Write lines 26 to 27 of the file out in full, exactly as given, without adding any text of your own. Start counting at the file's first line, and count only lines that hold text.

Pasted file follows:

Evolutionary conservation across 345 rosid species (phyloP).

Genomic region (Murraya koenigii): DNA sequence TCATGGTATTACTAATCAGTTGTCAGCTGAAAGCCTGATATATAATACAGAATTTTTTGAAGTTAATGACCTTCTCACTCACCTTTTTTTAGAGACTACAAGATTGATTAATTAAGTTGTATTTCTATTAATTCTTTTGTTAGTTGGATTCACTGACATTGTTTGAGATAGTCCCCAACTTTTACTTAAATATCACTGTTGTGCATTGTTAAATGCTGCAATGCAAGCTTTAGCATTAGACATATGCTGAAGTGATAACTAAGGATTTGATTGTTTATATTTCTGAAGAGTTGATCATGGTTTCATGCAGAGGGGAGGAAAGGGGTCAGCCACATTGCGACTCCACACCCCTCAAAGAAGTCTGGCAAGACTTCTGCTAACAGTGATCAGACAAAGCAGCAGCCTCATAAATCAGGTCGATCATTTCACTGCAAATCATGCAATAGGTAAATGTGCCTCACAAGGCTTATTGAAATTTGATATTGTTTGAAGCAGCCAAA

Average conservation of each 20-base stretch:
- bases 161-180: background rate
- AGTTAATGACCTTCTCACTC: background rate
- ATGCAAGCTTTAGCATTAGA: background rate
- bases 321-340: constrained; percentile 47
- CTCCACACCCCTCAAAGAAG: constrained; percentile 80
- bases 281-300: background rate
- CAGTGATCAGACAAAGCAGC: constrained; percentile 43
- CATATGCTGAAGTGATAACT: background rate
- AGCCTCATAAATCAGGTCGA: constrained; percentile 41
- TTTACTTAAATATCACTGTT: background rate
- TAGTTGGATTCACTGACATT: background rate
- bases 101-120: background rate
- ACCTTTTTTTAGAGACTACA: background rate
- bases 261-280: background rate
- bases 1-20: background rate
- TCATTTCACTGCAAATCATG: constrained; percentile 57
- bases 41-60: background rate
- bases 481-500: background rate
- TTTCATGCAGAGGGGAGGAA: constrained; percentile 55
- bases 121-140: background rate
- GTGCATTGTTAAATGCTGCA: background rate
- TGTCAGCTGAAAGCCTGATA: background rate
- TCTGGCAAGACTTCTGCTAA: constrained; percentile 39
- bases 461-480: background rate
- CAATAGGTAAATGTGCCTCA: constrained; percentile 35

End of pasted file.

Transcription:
- TCTGGCAAGACTTCTGCTAA: constrained; percentile 39
- bases 461-480: background rate